3. If I woke up and my worries weren’t with me, I’d be so worried!!! Man I have issues ;)

  4. Um yes. I had my first real anxiety attack when I was 9 and some days I feel like I am the conductor on the Anxiety Train! My big ones are every time I say goodbye to someone I think “Oh my gosh, is this the last time I’m ever going to see this person?” and also waking up in the middle of the night wondering if there were any typos in the emails I sent that day. Totally normal right? :) And even though I don’t know anyone who was affected by what happened last week, thinking about it still makes me feel like I’ve been punched in the stomach. Glad to know I’m not the only one who is a little nuts!

  5. PS, have you read any of the New York Times’ Anxiety column? It’s pretty great. Written by lots of different people about their experiences with anxiety. Some of them are funny and some are scary but they are all very sobering. http://opinionator.blogs.nytimes.com/category/anxiety/

  6. It’s always refreshing to read/be told that having a certain level of anxiety is normal and that “when random bad things happen in the world…It’s called a ‘trauma response’ and can manifest in a zillion different ways.” I can certainly attest to that.

    I have to say that recent events in my life have really tested my ability to persevere: my father was in a serious motorcycle accident just a year ago (when he was visiting me and I had to be the ‘adult’ at the age of 22 to take care of everything since I live far away from my parents house; it was a challenging ordeal to say the least), had my first panic attack 6 months ago (life of a grad student I suppose, but I saw a counselor about it), 2 deaths on the same side of the family 3 weeks apart during July 2012; the manner of one of those deaths ‘slapping us in the face’ as to the seriousness of a family member’s addiction problem that started up again a year ago (that nobody knows how to go about resolving since that person doesn’t think its a problem or that it doesn’t affect the rest of the family) that I only recently found out among other things…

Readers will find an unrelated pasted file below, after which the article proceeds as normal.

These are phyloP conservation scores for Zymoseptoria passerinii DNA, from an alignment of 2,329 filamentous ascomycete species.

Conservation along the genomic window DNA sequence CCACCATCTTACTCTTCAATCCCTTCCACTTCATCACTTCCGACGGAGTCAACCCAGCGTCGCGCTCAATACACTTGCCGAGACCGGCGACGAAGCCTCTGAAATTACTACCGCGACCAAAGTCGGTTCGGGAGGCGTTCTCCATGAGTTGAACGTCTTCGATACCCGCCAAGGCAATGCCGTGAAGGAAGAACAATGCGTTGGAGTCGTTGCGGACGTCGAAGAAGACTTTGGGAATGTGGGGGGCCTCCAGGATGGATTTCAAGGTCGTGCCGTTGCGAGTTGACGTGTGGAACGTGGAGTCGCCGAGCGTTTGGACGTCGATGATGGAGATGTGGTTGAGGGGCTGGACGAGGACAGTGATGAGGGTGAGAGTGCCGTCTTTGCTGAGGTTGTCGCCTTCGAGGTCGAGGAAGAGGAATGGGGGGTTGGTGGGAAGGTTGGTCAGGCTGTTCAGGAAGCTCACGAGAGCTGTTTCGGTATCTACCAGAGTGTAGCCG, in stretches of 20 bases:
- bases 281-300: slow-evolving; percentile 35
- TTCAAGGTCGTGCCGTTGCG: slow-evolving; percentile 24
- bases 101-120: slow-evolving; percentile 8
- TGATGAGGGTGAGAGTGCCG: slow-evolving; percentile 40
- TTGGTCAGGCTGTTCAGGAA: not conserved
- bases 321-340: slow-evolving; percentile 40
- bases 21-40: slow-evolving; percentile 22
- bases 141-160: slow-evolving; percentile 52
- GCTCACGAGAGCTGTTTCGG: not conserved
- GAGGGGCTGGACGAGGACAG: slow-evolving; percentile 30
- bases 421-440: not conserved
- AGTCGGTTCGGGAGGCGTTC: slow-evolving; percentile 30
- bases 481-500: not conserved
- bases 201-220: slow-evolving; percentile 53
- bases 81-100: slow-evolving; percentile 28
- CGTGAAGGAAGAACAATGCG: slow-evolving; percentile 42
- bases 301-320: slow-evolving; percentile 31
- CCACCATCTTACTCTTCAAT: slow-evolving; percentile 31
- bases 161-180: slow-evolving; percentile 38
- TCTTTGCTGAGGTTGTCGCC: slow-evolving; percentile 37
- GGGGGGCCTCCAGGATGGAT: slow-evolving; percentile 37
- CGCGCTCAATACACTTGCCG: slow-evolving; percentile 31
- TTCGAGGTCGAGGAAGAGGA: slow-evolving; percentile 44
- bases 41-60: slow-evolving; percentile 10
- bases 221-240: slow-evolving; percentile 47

But I don’t want anyone to think that I am playing the part of the victim here. Life happens and I am learning that it can kind of suck to grow up because you are forced to deal with these kinds of unforeseeable/uncontrollable issues. I know that I have spent the better part of a month trying to come to ‘terms’ with the family situation at hand (plus all the other things that happened at the same time not mentioned) because it is hard to watch/know someone you love have self destructive tendencies that they don’t want to deal with.

    What has helped me is exactly what you said: talking to friends, family, and even a counselor at times. I am calling this year (that ‘life’ seems to be happening) my rite of passage into adulthood. I like to think that once I get through this, I will be all the stronger and will have a better grasp on the realities of life. But I do make sure to not get bogged down by all the serious stuff :) otherwise I might miss out on all the wonderful things life has to offer in contrast.

    And to anyone facing ‘life hitting you at full force’ I am sending you a virtual hug!!! Hugs are the best!

Leave a Reply

Your email address will not be published. Required fields are marked *